Friday, June 17, 2016
James Propp Explores Ramanujan
"What can you say about a thirty-two-year-old mathematician who died? That he loved numbers and equations. That he had a mysteriously intimate understanding of infinite numerical processes..."
so begins a brand new post from James Propp on Indian savant mathematician Srinivasa Ramanujan.
Ramanujan, of course, has been much in the news of late, due to a major motion picture on his life, and also a Ken Ono bio of him; now comes along the best single post I've ever seen on him from Propp, that provider of once-a-month thought-provoking, "enchanting" posts:
This is just a great, succinct compendium of Ramanujan's life and work (if I were you, I'd print it out and keep on hand, just for inspiration!). Not only is there a bit of the wonderful life story in brief, but lots of the math wonderment for which Ramanujan was famous. Jim too goes a little into the mysterious connection between Ramanujan and his family Hindu "Goddess" Namagiri Thayar (who supposedly provided him his math insights), as I did in an earlier post here.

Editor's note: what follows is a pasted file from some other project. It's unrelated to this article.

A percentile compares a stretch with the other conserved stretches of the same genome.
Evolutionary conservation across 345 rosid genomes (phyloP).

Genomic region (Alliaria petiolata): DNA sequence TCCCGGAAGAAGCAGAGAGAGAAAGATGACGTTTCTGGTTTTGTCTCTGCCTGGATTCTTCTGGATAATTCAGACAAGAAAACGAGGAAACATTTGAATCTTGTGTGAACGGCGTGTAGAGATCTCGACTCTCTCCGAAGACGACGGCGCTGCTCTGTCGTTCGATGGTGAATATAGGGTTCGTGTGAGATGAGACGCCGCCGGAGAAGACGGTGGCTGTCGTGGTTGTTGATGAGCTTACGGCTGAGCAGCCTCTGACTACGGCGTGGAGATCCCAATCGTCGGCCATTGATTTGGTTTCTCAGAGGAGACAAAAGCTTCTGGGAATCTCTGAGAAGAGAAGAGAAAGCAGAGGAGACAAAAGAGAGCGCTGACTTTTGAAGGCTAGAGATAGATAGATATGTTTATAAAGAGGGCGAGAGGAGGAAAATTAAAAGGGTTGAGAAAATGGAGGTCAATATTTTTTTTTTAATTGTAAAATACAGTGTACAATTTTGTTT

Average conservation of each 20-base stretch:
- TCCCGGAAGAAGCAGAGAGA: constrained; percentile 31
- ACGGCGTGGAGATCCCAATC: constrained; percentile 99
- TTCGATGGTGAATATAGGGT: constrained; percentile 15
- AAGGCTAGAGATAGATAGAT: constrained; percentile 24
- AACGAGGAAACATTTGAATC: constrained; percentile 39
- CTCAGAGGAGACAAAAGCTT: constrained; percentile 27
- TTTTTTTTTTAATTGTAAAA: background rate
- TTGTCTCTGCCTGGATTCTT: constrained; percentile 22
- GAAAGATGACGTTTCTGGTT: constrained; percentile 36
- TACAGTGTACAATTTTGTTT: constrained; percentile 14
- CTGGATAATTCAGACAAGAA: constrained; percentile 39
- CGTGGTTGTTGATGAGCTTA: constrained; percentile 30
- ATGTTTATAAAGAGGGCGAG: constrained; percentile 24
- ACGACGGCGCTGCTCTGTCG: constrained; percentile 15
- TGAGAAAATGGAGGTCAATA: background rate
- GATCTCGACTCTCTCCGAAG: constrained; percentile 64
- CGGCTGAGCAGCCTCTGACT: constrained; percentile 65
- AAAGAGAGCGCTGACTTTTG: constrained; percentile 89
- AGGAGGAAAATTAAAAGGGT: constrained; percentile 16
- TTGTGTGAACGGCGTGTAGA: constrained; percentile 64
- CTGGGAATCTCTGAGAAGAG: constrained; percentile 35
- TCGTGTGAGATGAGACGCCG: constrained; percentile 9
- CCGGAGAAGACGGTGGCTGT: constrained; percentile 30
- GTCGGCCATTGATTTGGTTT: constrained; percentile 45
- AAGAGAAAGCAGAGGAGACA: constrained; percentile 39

This is a not-to-be-missed post! (with lots of good links and endnotes as well). And next month Jim will be doing a followup specifically on the current film biopic of Ramanujan's life ("The Man Who Knew Infinity"). His take should be very interesting.
Anyway, a great post to take you into the weekend.